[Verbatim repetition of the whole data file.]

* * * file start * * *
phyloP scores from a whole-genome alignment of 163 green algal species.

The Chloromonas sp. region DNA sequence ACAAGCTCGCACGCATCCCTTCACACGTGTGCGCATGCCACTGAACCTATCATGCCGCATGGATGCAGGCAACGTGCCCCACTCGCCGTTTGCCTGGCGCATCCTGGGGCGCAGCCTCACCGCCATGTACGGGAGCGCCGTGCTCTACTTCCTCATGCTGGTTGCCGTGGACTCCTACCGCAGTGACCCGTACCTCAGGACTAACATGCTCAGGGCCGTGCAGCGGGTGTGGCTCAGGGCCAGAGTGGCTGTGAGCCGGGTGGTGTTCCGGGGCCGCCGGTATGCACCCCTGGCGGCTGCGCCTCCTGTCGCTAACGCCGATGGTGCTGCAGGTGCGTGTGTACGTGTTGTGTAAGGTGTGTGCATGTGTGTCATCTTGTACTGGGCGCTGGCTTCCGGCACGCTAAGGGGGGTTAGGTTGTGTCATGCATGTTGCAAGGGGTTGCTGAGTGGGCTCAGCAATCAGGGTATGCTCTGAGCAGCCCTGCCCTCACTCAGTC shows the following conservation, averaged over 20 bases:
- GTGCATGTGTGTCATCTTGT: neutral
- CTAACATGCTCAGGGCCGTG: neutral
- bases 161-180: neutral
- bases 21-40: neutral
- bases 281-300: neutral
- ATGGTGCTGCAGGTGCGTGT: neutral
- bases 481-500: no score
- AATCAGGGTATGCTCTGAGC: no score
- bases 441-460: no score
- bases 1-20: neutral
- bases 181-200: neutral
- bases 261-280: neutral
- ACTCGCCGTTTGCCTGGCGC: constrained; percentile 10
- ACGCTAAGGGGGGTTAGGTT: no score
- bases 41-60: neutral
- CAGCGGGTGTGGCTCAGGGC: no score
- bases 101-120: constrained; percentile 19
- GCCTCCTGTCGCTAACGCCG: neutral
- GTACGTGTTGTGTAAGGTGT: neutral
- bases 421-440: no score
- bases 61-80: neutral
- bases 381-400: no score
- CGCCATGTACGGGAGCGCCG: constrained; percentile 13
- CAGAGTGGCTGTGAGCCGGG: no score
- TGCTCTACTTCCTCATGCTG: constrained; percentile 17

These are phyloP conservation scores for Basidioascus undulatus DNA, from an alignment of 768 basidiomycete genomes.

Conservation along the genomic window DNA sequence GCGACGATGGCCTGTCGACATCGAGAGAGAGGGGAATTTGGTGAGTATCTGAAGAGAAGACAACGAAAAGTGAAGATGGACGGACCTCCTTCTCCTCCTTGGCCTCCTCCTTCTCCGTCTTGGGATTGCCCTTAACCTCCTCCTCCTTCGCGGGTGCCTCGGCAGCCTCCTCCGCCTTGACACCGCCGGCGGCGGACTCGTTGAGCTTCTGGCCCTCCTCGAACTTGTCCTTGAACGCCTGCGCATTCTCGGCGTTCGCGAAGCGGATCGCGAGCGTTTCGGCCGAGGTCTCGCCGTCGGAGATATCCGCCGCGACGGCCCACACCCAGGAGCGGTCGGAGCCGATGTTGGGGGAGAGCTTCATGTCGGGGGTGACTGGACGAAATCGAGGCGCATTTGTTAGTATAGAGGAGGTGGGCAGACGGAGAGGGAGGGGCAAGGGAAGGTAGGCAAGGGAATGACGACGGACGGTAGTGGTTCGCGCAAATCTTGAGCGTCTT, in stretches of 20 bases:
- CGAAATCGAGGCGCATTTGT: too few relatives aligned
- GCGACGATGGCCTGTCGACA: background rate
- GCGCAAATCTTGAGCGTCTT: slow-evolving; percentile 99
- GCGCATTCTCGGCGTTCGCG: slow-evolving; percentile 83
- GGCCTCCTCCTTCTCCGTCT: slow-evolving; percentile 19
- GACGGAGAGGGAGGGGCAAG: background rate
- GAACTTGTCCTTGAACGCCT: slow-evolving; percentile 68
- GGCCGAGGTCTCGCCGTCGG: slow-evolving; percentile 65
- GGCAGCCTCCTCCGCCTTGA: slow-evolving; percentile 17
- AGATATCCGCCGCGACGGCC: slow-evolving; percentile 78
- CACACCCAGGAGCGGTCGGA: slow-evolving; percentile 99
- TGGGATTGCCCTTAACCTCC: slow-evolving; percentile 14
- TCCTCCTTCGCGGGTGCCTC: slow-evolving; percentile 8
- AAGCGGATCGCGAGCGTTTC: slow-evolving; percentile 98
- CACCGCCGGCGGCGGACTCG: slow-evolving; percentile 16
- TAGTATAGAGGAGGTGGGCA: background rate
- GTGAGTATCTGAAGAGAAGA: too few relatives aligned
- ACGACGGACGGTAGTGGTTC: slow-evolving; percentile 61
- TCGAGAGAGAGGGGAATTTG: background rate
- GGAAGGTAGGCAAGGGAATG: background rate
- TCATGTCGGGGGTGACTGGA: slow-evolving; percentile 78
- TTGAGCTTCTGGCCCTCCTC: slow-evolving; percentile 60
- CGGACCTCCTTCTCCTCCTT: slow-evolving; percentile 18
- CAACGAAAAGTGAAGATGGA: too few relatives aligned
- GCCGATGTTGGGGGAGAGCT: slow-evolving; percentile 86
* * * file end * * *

phyloP scores from a whole-genome alignment of 163 green algal species.

The Chloromonas sp. region DNA sequence ACAAGCTCGCACGCATCCCTTCACACGTGTGCGCATGCCACTGAACCTATCATGCCGCATGGATGCAGGCAACGTGCCCCACTCGCCGTTTGCCTGGCGCATCCTGGGGCGCAGCCTCACCGCCATGTACGGGAGCGCCGTGCTCTACTTCCTCATGCTGGTTGCCGTGGACTCCTACCGCAGTGACCCGTACCTCAGGACTAACATGCTCAGGGCCGTGCAGCGGGTGTGGCTCAGGGCCAGAGTGGCTGTGAGCCGGGTGGTGTTCCGGGGCCGCCGGTATGCACCCCTGGCGGCTGCGCCTCCTGTCGCTAACGCCGATGGTGCTGCAGGTGCGTGTGTACGTGTTGTGTAAGGTGTGTGCATGTGTGTCATCTTGTACTGGGCGCTGGCTTCCGGCACGCTAAGGGGGGTTAGGTTGTGTCATGCATGTTGCAAGGGGTTGCTGAGTGGGCTCAGCAATCAGGGTATGCTCTGAGCAGCCCTGCCCTCACTCAGTC shows the following conservation, averaged over 20 bases:
- GTGCATGTGTGTCATCTTGT: neutral
- CTAACATGCTCAGGGCCGTG: neutral
- bases 161-180: neutral
- bases 21-40: neutral
- bases 281-300: neutral
- ATGGTGCTGCAGGTGCGTGT: neutral
- bases 481-500: no score
- AATCAGGGTATGCTCTGAGC: no score
- bases 441-460: no score
- bases 1-20: neutral
- bases 181-200: neutral
- bases 261-280: neutral
- ACTCGCCGTTTGCCTGGCGC: constrained; percentile 10
- ACGCTAAGGGGGGTTAGGTT: no score
- bases 41-60: neutral
- CAGCGGGTGTGGCTCAGGGC: no score
- bases 101-120: constrained; percentile 19
- GCCTCCTGTCGCTAACGCCG: neutral
- GTACGTGTTGTGTAAGGTGT: neutral
- bases 421-440: no score
- bases 61-80: neutral
- bases 381-400: no score
- CGCCATGTACGGGAGCGCCG: constrained; percentile 13
- CAGAGTGGCTGTGAGCCGGG: no score
- TGCTCTACTTCCTCATGCTG: constrained; percentile 17

These are phyloP conservation scores for Basidioascus undulatus DNA, from an alignment of 768 basidiomycete genomes.

Conservation along the genomic window DNA sequence GCGACGATGGCCTGTCGACATCGAGAGAGAGGGGAATTTGGTGAGTATCTGAAGAGAAGACAACGAAAAGTGAAGATGGACGGACCTCCTTCTCCTCCTTGGCCTCCTCCTTCTCCGTCTTGGGATTGCCCTTAACCTCCTCCTCCTTCGCGGGTGCCTCGGCAGCCTCCTCCGCCTTGACACCGCCGGCGGCGGACTCGTTGAGCTTCTGGCCCTCCTCGAACTTGTCCTTGAACGCCTGCGCATTCTCGGCGTTCGCGAAGCGGATCGCGAGCGTTTCGGCCGAGGTCTCGCCGTCGGAGATATCCGCCGCGACGGCCCACACCCAGGAGCGGTCGGAGCCGATGTTGGGGGAGAGCTTCATGTCGGGGGTGACTGGACGAAATCGAGGCGCATTTGTTAGTATAGAGGAGGTGGGCAGACGGAGAGGGAGGGGCAAGGGAAGGTAGGCAAGGGAATGACGACGGACGGTAGTGGTTCGCGCAAATCTTGAGCGTCTT, in stretches of 20 bases:
- CGAAATCGAGGCGCATTTGT: too few relatives aligned
- GCGACGATGGCCTGTCGACA: background rate
- GCGCAAATCTTGAGCGTCTT: slow-evolving; percentile 99
- GCGCATTCTCGGCGTTCGCG: slow-evolving; percentile 83
- GGCCTCCTCCTTCTCCGTCT: slow-evolving; percentile 19
- GACGGAGAGGGAGGGGCAAG: background rate
- GAACTTGTCCTTGAACGCCT: slow-evolving; percentile 68
- GGCCGAGGTCTCGCCGTCGG: slow-evolving; percentile 65
- GGCAGCCTCCTCCGCCTTGA: slow-evolving; percentile 17
- AGATATCCGCCGCGACGGCC: slow-evolving; percentile 78
- CACACCCAGGAGCGGTCGGA: slow-evolving; percentile 99
- TGGGATTGCCCTTAACCTCC: slow-evolving; percentile 14
- TCCTCCTTCGCGGGTGCCTC: slow-evolving; percentile 8
- AAGCGGATCGCGAGCGTTTC: slow-evolving; percentile 98
- CACCGCCGGCGGCGGACTCG: slow-evolving; percentile 16
- TAGTATAGAGGAGGTGGGCA: background rate
- GTGAGTATCTGAAGAGAAGA: too few relatives aligned
- ACGACGGACGGTAGTGGTTC: slow-evolving; percentile 61
- TCGAGAGAGAGGGGAATTTG: background rate
- GGAAGGTAGGCAAGGGAATG: background rate
- TCATGTCGGGGGTGACTGGA: slow-evolving; percentile 78
- TTGAGCTTCTGGCCCTCCTC: slow-evolving; percentile 60
- CGGACCTCCTTCTCCTCCTT: slow-evolving; percentile 18
- CAACGAAAAGTGAAGATGGA: too few relatives aligned
- GCCGATGTTGGGGGAGAGCT: slow-evolving; percentile 86